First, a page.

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Considering your options...

This page is dedicated to a discussion on what options there are when pruning and caring for your trees.

It should be pointed out that pruning a tree is essentially a wounding process and exposes this living organism to possible infection from a variety of pathogens.

To bear this fact in mind when considering having work carried out to your tree is important, so that whoever carries out the work does not inflict irreversible damage (be it through excessively heavy, or badly timed, pruning).

Below, you will find brief descriptions of the various operations that can be carried out on your tree, along with some reasons why these practices may suit your needs.

If you would like to read a more in-depth report on Arboricultural Operations, contact Jamie on


This operation involves the removal of dead, dying, and diseased wood as well as broken or torn branches which present a potential hazard to people or property.

Dead-wooding is often carried out simultaneously with other activities that require the climber to move throughout the whole canopy (such as Crown Thinning or Crown Reductions).

If there is little danger of falling dead wood causing harm to life or property (be it your children playing in the garden, your chickens and their coupe, or your car parked on the drive) then it should be left as nature intended. Ultimately, dead wood returns to the soil and is recycled, returning as nutrients in various forms – human intervention is an unnecessary and uninvited addition to the cycle, and should only occur when deemed appropriate – common sense prevails!

Crown Lifting

This involves the pruning or removal of limbs at the base of the canopy in order to raise the height of the lower branching.

This is often carried out on roadside trees to allow clearance for the safe passing of larger vehicles, but similarly may be beneficial in allowing you to walk through your garden without ducking and diving!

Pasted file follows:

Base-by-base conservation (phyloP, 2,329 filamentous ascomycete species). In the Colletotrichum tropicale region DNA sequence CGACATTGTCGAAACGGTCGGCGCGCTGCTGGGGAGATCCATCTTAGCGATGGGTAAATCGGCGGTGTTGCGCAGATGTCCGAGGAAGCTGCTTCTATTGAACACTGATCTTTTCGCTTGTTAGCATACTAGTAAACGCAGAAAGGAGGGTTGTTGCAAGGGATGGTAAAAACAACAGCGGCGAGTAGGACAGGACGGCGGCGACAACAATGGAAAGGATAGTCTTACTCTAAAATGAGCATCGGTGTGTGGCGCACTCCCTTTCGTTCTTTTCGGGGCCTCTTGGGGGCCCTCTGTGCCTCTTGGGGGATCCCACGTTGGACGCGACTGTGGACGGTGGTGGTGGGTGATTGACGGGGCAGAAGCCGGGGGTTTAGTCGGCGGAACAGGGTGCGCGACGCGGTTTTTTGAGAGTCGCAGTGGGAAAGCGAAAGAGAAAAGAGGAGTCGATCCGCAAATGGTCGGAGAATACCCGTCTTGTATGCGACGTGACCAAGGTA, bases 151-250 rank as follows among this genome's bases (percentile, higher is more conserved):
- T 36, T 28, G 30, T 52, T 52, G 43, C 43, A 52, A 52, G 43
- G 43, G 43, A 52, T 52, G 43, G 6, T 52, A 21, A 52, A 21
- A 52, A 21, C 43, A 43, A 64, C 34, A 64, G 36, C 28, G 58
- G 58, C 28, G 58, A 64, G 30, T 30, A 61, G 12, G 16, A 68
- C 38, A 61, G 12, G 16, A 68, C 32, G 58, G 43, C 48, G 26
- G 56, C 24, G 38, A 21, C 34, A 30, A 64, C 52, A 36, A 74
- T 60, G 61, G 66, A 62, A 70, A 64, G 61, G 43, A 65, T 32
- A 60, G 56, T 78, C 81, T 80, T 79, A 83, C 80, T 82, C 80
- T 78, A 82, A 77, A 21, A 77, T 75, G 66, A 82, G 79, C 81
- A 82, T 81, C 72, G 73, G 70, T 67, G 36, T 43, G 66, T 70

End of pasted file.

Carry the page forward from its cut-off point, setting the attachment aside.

Crown lifting can also aid light levels in your home, office, or garden, especially in late summer/autumn when the sun is lower in the sky.

Often, clear line of sight for CCTV cameras can be obstructed by low branching, and thus crown lifting may also aid in resolving this.

Excessive lifting of the crown, as well as being aesthetically displeasing, can have a detrimental effect on the mechanical stability of the tree. Essentially, the centre of gravity is raised and can (in certain circumstances) result in instability (especially in high winds).

Equally, uneven crown lifting (more on one side than the other) can have similar destabilising effects.

Crown Reduction

This can be an overall reduction of the canopy, or concentrated on the height or width (spread) of the crown. It may also involve the reduction, in length, of an over-extended limb which may be posing a risk to person or property.

More often than not, light is the reason that many people ask for their tree to be reduced. Clearly, to reduce the size of a trees’ canopy will allow more light through. However, as with many solutions to a “problem”, it is not as clear cut as this.

Be cautious of any over zealous tree surgeon who simply suggests a heavy reduction of your tree. Whether a vast oak, or delicate Japanese maple, anything more than a 30% reduction (of the crown) should be treated as unnecessary, and other options should be explored.

A combination of a light reduction with a thinning of the trees’ crown can have a much more positive effect on light penetration (at all times of day, and year), as well as limiting the often unsightly appearance of an excessively reduced tree.

Crown Thinning and Cleaning

This involves the removal of a percentage of foliage/branches within the canopy of a tree. Rubbing and crossing branches which may cause future problems can be removed, and duplicate branches (a number of branches occupying the same space) can be selectively removed (depending on the work specification).

As with every other operation, crown thinning can also be done to excess, with obvious detrimental effects to the tree. This includes the exposure of individual limbs to a greater level of wind stress to which they may be not be accustomed.

“Lions tailing” refers to the excessive thinning of the internal canopy, whilst maintaining a dense coverage at the extremities. This is NOT advocated by those who understand the mechanical stresses exerted on trees, and therefore the thinning of a canopy should be carried out along the entire length of the branch.

As mentioned above, the thinning of a trees crown can dramatically increase the amount of light that permeates through, but equally can maintain an element of dappled shade. The degree to which a tree is thinned can be adjusted accordingly to meet specific requirements (but no more than 30% at one time).

Jamie Foster
Call: 07912 313521